“Richmond has a totally different energy than it did five or six years ago,” said artist Hamilton Glass, who counts about 80 of his murals in the Richmond, Virginia, area. Glass, a Philadelphia native, was standing in the entrance to the new Institute for Contemporary Art (ICA) at Virginia Commonwealth University where a group of art lovers participating in a daylong University of Maryland University College (UMUC) art trip became the first adult group to tour the new museum, which opened to the public on April 21.
University of Maryland University College (UMUC) presents “Thursday Thoughts,” a new series of Facebook Live interviews moderated by UMUC Chief Academic Officer Alan Drimmer, Ph.D., and featuring discussions with UMUC scholar-practitioner faculty members and noted special guests on a wide range of timely topics in higher education.
Watch the latest interview. On June 28, Barry Douglass, program chair of the systems engineering specialization under UMUC’s Master of Science in Information Technology degree program, talked about the developing systems-engineering field—a discipline that’s increasingly critical to the “success of our ever more complex technological society.”
Barry Douglass, Ph.D., describes himself as “engineering through and through,” and says he is pleased to focus his career on systems engineering because it is a “growing field of knowledge increasingly critical to the success of our ever more complex technological society.”
This Thursday June 28, Douglass, program chair of the systems engineering specialization under the Master of Science in Information Technology degree program at University of Maryland University College (UMUC), outlines the trends that may have the greatest impact on the information technology field in the months ahead—the tools and trends that ultimately will change how we work.
Mwalimu Phiri, part of a three-member team from University of Maryland University College (UMUC), stood before a panel of judges in Shanghai, China, discussing the impact of air pollution in sub-Saharan Africa. The presentation focused on how traditional cooking and heating fuels compromise the health of 3 billion people every year, disproportionately children under age 5.
The “Effects of Household Air Pollution” project may have focused on big data, but it was a photo of a young child building a wood fire in Zambia that captured the audience’s attention at the May 29 presentation.
It was a photo of Phiri.
There is a lot of unrecognized talent walking around America, Dr. Peter Smith, told viewers during his June 14 live interview on Facebook. “From a policy perspective, that’s a huge national problem that is hurting our country,” added University of Maryland University College (UMUC) Orkand Endowed Chair and professor of innovative practices in higher education.
See Smith’s interview, moderated by UMUC Senior Vice President and Chief Academic Officer Alan Drimmer, on UMUC’s Facebook page.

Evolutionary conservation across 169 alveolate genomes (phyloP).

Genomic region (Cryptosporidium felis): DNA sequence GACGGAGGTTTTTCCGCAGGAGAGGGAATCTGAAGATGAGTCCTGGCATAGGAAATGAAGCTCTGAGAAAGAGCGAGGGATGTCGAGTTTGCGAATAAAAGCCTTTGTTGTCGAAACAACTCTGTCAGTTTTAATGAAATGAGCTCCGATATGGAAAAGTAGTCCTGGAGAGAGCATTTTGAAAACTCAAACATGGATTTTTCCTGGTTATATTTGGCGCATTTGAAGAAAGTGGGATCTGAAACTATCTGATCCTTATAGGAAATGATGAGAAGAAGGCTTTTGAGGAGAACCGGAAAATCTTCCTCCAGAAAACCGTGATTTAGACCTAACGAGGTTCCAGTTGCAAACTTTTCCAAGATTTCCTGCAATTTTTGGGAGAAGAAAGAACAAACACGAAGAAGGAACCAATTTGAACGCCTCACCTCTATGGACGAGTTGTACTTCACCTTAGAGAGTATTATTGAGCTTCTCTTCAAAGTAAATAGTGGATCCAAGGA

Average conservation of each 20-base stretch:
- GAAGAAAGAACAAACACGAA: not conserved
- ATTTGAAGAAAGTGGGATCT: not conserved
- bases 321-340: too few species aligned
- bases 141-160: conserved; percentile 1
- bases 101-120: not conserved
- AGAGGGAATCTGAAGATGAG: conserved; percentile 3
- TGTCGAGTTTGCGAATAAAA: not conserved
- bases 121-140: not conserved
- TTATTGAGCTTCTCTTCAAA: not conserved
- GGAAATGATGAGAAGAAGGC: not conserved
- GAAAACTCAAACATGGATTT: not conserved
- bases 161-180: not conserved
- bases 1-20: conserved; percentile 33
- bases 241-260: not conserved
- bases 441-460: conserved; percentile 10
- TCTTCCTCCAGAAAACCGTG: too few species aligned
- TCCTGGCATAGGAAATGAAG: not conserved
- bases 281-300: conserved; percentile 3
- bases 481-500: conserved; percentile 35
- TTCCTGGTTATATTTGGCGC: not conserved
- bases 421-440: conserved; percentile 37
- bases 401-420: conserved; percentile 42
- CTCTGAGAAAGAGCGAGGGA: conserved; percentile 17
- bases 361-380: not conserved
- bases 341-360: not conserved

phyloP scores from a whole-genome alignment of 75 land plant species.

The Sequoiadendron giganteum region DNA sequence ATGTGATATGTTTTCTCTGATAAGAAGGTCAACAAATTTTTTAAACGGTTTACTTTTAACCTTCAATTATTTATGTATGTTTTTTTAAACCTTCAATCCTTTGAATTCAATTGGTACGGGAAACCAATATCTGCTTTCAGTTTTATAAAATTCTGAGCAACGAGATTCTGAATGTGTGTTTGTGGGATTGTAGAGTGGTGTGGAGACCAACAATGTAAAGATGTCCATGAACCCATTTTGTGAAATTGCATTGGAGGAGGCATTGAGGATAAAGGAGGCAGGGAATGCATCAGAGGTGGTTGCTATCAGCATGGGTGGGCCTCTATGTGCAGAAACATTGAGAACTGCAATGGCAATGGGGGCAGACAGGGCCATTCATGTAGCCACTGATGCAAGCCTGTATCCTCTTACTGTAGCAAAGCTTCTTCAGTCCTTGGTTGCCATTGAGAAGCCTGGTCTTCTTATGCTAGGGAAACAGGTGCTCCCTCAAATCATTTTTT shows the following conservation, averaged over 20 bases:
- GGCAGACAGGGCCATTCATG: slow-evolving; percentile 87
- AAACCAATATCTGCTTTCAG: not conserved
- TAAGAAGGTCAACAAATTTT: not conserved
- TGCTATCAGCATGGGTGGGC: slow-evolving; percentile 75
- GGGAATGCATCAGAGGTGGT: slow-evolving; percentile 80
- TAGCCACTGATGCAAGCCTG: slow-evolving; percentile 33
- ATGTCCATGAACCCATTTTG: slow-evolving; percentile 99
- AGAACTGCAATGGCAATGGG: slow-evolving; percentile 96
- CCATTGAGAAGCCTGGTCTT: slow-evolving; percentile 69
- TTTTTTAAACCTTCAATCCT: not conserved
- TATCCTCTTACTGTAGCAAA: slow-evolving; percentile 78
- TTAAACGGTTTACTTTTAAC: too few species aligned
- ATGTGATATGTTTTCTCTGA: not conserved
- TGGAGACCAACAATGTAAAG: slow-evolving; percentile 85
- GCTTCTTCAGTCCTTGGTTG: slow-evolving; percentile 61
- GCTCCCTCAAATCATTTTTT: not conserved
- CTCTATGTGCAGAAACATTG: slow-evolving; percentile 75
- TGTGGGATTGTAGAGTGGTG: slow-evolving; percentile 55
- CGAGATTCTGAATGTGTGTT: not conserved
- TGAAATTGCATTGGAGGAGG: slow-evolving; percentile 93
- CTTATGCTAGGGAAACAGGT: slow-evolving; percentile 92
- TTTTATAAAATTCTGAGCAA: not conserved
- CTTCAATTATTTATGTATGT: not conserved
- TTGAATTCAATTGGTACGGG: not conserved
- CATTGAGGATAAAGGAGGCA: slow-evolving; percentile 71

“The plain fact is that millions of Americans have historically faced huge barriers to getting the education and the jobs that they want.” – Excerpted from “Free-Range Learning in the Digital Age: The Emerging Revolution in College, Career, and Education,” by Dr. Peter Smith
Take an already stressed water supply system. Add climate change to the mix. You now have a recipe for significant challenges that not only affect water use—but also its availability.
Program Aired in April on Maryland Public Television
University of Maryland University College’s (UMUC) rich history of globetrotting professors came to life recently in a documentary that follows the university’s seven-decade mission of educating military personnel stationed overseas.
Entitled “Over There: The Adventures of Maryland’s Traveling Faculty,” the documentary follows the path of Maryland’s “Academic Foreign Legion” who adopted “Have Syllabus Will Travel” as their motto and hopped from military base to military base, sometimes in war zones, to offer college classes to the troops. View the program in its entirety from the Maryland Public Television video archive page here.
For Greg Hawkins, an early interest in computers inspired a career in cryptologic systems. One of his first jobs in the U.S. Air Force was working in cryptology on a satellite communications project. Now retired after more than 22 years of active duty, Hawkins, who graduated from University of Maryland University College (UMUC) in December 2017 with a master’s in information technology, was eager to attend the 2018 RSA Conference (RSAC) at San Francisco in April to network and consider what certifications he should get to advance his career.
Join University of Maryland University College (UMUC) on May 31 for the second in a series of ongoing “Thursday Thoughts” interviews via Facebook Live. This week’s discussion is on climate change with Robert Ouellette, Ph.D., program chair and professor of Environmental Management in The Graduate School.
Dr. Ouellette has extensive knowledge in the areas of science, technology and business and will share his thoughts on the politics and economics of climate change. Watch the live interview at 1 p.m. ET on UMUC’s Facebook page.